The Dead Body Politic - How In The Flesh Mirrors Modern Society

The (Dead) Body Politic: How In The Flesh Mirrors Modern Society By Berry Giezen

Disclaimer: this article features spoilers.

Zombie flicks and films seem to go hand in hand with social criticism. Romero’s films about the ‘Living Dead’ have often been interpreted politically. Night of the Living Dead, for example, is a zombie film that came out in a time when America was divided and in social turmoil, with various figures and movements, such as Martin Luther King, seeking equality for minority groups. The hero of the film is an African-American man, Ben, who hides in a house, trying to outlive the roaming zombies outside. He rescues a woman, initially a very silent and catatonic character, who hardly manages to help out – this in contrast with other women who do their best to help out. Another illustrative passage is the interaction between Ben and Harry Cooper, a white, middle-class man, as they clash over the best way to survive. The government is broadcasting news updates and researching the phenomenon, but is too slow in rallying its forces to help the survivors.[1] It takes the posse of a local sheriff to help the local survivors, yet instead they shoot the only survivor when they mistake him for a zombie. Here, Romero already introduced the idea that the government will not always be there to save people, and broke away from the solid belief in the government as man’s saviour.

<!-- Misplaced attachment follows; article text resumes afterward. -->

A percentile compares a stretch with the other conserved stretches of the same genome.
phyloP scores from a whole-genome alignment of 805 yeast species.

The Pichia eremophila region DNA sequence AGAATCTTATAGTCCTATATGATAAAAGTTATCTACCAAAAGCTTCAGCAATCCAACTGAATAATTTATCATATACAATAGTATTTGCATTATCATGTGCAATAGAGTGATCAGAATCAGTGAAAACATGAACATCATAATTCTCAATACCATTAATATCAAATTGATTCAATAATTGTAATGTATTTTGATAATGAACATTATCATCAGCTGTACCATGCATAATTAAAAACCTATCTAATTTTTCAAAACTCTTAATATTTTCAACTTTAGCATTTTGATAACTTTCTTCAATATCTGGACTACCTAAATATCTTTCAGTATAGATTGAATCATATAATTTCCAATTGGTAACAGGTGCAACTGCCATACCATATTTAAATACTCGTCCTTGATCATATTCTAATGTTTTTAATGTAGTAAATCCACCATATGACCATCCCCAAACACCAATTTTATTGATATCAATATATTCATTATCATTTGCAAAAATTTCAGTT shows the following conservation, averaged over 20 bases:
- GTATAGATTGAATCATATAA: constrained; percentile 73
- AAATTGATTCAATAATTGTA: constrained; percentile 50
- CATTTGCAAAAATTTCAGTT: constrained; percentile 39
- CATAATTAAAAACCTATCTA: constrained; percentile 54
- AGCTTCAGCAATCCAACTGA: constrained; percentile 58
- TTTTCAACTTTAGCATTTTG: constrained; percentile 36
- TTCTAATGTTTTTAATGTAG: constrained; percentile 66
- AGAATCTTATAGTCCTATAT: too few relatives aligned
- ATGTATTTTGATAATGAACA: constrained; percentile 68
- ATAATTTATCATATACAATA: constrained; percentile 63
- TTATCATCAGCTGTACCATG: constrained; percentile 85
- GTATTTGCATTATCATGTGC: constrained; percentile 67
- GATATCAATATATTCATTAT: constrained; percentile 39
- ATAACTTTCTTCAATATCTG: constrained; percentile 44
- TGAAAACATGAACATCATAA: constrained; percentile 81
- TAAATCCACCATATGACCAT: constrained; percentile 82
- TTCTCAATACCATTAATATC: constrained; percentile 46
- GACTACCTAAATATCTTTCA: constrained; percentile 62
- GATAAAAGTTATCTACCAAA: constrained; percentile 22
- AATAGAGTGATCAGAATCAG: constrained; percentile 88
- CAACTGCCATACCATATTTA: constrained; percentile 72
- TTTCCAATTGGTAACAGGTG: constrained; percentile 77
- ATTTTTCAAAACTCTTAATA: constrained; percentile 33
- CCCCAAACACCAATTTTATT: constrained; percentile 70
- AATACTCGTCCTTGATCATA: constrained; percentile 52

A very recent series with a similar theme and message  is In The Flesh, a drama mini-series by the BBC. The premise is that there has been a rising of the dead: some of the recently deceased have come back from the grave. In their hunger for human flesh, they have attacked humans. Mankind has been fighting them off, and in the meantime, they have also invented a drug through which they have been able to ‘save’ some of the zombies. The drug suppresses the neurons responsible for the hunger-frenzy and allows their personalities to return to their former selves. They are then observed for a period of time in a high-security facility whilst being given therapy to prepare them for their re-assimilation and re-immigration into society. They also need to come to terms with what they have done in their ‘untreated state’.

The series follows the ‘life’ of Kieren Walker, a young man who has come back from the dead, was treated, and goes back to his family in a small, rural village. His village was heavily struck by the hordes of the undead, and was the first to draft a local military service from its civilians. Through the depiction of the assimilation and immigration of these Partially Deceased Syndrome sufferers, as these ex-zombies are called, and the points of view of various parties in the town on the return of these PDS sufferers into society, the series holds up a mirror to our own society, in particular to the way we view and treat minority groups. In The Flesh adds a twist to the zombie flick narrative and allows the undead to re-integrate into society. In doing so, it opens up a new, parallel level of interpretation that allows it to reflect issues of minority groups in modern-day society.